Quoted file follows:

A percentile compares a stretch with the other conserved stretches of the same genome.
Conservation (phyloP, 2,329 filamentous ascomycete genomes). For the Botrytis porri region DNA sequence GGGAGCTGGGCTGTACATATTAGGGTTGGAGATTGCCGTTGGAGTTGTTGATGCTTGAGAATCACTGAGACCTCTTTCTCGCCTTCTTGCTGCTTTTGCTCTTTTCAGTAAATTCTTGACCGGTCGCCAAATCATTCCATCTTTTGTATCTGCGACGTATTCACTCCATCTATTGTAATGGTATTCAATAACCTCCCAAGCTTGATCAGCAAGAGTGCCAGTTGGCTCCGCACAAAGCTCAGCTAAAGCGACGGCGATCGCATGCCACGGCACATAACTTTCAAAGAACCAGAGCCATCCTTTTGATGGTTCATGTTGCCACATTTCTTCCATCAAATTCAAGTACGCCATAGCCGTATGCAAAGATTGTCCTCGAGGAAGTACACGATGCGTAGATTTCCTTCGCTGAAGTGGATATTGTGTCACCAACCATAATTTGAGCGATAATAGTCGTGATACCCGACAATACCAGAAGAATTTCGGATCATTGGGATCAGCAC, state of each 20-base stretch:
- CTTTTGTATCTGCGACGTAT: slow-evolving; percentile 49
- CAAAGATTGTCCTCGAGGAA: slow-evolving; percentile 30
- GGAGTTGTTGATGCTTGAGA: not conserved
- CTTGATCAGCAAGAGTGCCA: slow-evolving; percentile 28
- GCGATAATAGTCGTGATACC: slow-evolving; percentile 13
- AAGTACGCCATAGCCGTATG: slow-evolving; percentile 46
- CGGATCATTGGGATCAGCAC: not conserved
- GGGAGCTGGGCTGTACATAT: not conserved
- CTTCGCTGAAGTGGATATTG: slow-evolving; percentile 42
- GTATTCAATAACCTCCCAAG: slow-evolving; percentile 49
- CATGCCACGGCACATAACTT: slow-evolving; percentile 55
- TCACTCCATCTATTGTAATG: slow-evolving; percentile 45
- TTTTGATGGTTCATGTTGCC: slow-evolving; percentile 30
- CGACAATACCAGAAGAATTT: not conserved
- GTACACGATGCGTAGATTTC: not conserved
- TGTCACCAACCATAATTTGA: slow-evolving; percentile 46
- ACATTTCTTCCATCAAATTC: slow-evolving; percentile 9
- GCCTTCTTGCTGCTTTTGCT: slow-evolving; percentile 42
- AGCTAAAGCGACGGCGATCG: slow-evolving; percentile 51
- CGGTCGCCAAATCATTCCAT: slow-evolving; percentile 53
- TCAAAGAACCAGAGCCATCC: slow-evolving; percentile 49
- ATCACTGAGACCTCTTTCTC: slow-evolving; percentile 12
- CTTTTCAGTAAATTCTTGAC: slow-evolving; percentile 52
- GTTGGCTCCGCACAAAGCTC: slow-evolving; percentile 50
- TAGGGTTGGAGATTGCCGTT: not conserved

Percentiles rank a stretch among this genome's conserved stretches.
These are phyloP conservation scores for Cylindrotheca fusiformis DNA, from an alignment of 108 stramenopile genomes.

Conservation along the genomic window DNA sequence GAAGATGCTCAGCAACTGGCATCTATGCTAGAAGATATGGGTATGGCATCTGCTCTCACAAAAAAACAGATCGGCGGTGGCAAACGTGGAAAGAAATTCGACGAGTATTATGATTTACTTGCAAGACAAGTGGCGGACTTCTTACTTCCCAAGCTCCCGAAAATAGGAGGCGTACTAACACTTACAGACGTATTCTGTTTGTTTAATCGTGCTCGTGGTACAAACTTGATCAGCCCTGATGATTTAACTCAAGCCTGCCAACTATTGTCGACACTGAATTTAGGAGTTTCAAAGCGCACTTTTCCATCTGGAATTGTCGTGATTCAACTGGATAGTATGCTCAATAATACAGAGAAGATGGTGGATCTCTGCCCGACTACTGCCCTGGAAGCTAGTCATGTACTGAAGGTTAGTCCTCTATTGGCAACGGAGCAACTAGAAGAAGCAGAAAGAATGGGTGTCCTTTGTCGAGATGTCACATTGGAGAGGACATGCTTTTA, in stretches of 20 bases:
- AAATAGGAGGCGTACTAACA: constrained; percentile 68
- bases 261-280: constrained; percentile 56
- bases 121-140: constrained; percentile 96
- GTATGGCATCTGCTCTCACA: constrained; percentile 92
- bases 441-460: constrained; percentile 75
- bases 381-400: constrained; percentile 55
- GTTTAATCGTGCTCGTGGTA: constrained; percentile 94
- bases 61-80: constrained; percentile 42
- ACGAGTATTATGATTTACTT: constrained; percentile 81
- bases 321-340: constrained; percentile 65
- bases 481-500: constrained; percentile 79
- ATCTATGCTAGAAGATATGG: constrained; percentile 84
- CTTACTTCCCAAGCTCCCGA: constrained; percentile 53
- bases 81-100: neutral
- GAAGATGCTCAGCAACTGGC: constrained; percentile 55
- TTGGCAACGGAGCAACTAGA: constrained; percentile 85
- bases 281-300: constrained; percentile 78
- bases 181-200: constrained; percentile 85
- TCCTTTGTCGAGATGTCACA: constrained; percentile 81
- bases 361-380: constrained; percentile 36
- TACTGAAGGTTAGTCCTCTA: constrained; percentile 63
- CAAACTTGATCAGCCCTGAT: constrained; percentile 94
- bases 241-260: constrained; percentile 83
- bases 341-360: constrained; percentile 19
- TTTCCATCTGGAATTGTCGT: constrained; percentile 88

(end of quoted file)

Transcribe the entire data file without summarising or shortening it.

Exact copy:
A percentile compares a stretch with the other conserved stretches of the same genome.
Conservation (phyloP, 2,329 filamentous ascomycete genomes). For the Botrytis porri region DNA sequence GGGAGCTGGGCTGTACATATTAGGGTTGGAGATTGCCGTTGGAGTTGTTGATGCTTGAGAATCACTGAGACCTCTTTCTCGCCTTCTTGCTGCTTTTGCTCTTTTCAGTAAATTCTTGACCGGTCGCCAAATCATTCCATCTTTTGTATCTGCGACGTATTCACTCCATCTATTGTAATGGTATTCAATAACCTCCCAAGCTTGATCAGCAAGAGTGCCAGTTGGCTCCGCACAAAGCTCAGCTAAAGCGACGGCGATCGCATGCCACGGCACATAACTTTCAAAGAACCAGAGCCATCCTTTTGATGGTTCATGTTGCCACATTTCTTCCATCAAATTCAAGTACGCCATAGCCGTATGCAAAGATTGTCCTCGAGGAAGTACACGATGCGTAGATTTCCTTCGCTGAAGTGGATATTGTGTCACCAACCATAATTTGAGCGATAATAGTCGTGATACCCGACAATACCAGAAGAATTTCGGATCATTGGGATCAGCAC, state of each 20-base stretch:
- CTTTTGTATCTGCGACGTAT: slow-evolving; percentile 49
- CAAAGATTGTCCTCGAGGAA: slow-evolving; percentile 30
- GGAGTTGTTGATGCTTGAGA: not conserved
- CTTGATCAGCAAGAGTGCCA: slow-evolving; percentile 28
- GCGATAATAGTCGTGATACC: slow-evolving; percentile 13
- AAGTACGCCATAGCCGTATG: slow-evolving; percentile 46
- CGGATCATTGGGATCAGCAC: not conserved
- GGGAGCTGGGCTGTACATAT: not conserved
- CTTCGCTGAAGTGGATATTG: slow-evolving; percentile 42
- GTATTCAATAACCTCCCAAG: slow-evolving; percentile 49
- CATGCCACGGCACATAACTT: slow-evolving; percentile 55
- TCACTCCATCTATTGTAATG: slow-evolving; percentile 45
- TTTTGATGGTTCATGTTGCC: slow-evolving; percentile 30
- CGACAATACCAGAAGAATTT: not conserved
- GTACACGATGCGTAGATTTC: not conserved
- TGTCACCAACCATAATTTGA: slow-evolving; percentile 46
- ACATTTCTTCCATCAAATTC: slow-evolving; percentile 9
- GCCTTCTTGCTGCTTTTGCT: slow-evolving; percentile 42
- AGCTAAAGCGACGGCGATCG: slow-evolving; percentile 51
- CGGTCGCCAAATCATTCCAT: slow-evolving; percentile 53
- TCAAAGAACCAGAGCCATCC: slow-evolving; percentile 49
- ATCACTGAGACCTCTTTCTC: slow-evolving; percentile 12
- CTTTTCAGTAAATTCTTGAC: slow-evolving; percentile 52
- GTTGGCTCCGCACAAAGCTC: slow-evolving; percentile 50
- TAGGGTTGGAGATTGCCGTT: not conserved

Percentiles rank a stretch among this genome's conserved stretches.
These are phyloP conservation scores for Cylindrotheca fusiformis DNA, from an alignment of 108 stramenopile genomes.

Conservation along the genomic window DNA sequence GAAGATGCTCAGCAACTGGCATCTATGCTAGAAGATATGGGTATGGCATCTGCTCTCACAAAAAAACAGATCGGCGGTGGCAAACGTGGAAAGAAATTCGACGAGTATTATGATTTACTTGCAAGACAAGTGGCGGACTTCTTACTTCCCAAGCTCCCGAAAATAGGAGGCGTACTAACACTTACAGACGTATTCTGTTTGTTTAATCGTGCTCGTGGTACAAACTTGATCAGCCCTGATGATTTAACTCAAGCCTGCCAACTATTGTCGACACTGAATTTAGGAGTTTCAAAGCGCACTTTTCCATCTGGAATTGTCGTGATTCAACTGGATAGTATGCTCAATAATACAGAGAAGATGGTGGATCTCTGCCCGACTACTGCCCTGGAAGCTAGTCATGTACTGAAGGTTAGTCCTCTATTGGCAACGGAGCAACTAGAAGAAGCAGAAAGAATGGGTGTCCTTTGTCGAGATGTCACATTGGAGAGGACATGCTTTTA, in stretches of 20 bases:
- AAATAGGAGGCGTACTAACA: constrained; percentile 68
- bases 261-280: constrained; percentile 56
- bases 121-140: constrained; percentile 96
- GTATGGCATCTGCTCTCACA: constrained; percentile 92
- bases 441-460: constrained; percentile 75
- bases 381-400: constrained; percentile 55
- GTTTAATCGTGCTCGTGGTA: constrained; percentile 94
- bases 61-80: constrained; percentile 42
- ACGAGTATTATGATTTACTT: constrained; percentile 81
- bases 321-340: constrained; percentile 65
- bases 481-500: constrained; percentile 79
- ATCTATGCTAGAAGATATGG: constrained; percentile 84
- CTTACTTCCCAAGCTCCCGA: constrained; percentile 53
- bases 81-100: neutral
- GAAGATGCTCAGCAACTGGC: constrained; percentile 55
- TTGGCAACGGAGCAACTAGA: constrained; percentile 85
- bases 281-300: constrained; percentile 78
- bases 181-200: constrained; percentile 85
- TCCTTTGTCGAGATGTCACA: constrained; percentile 81
- bases 361-380: constrained; percentile 36
- TACTGAAGGTTAGTCCTCTA: constrained; percentile 63
- CAAACTTGATCAGCCCTGAT: constrained; percentile 94
- bases 241-260: constrained; percentile 83
- bases 341-360: constrained; percentile 19
- TTTCCATCTGGAATTGTCGT: constrained; percentile 88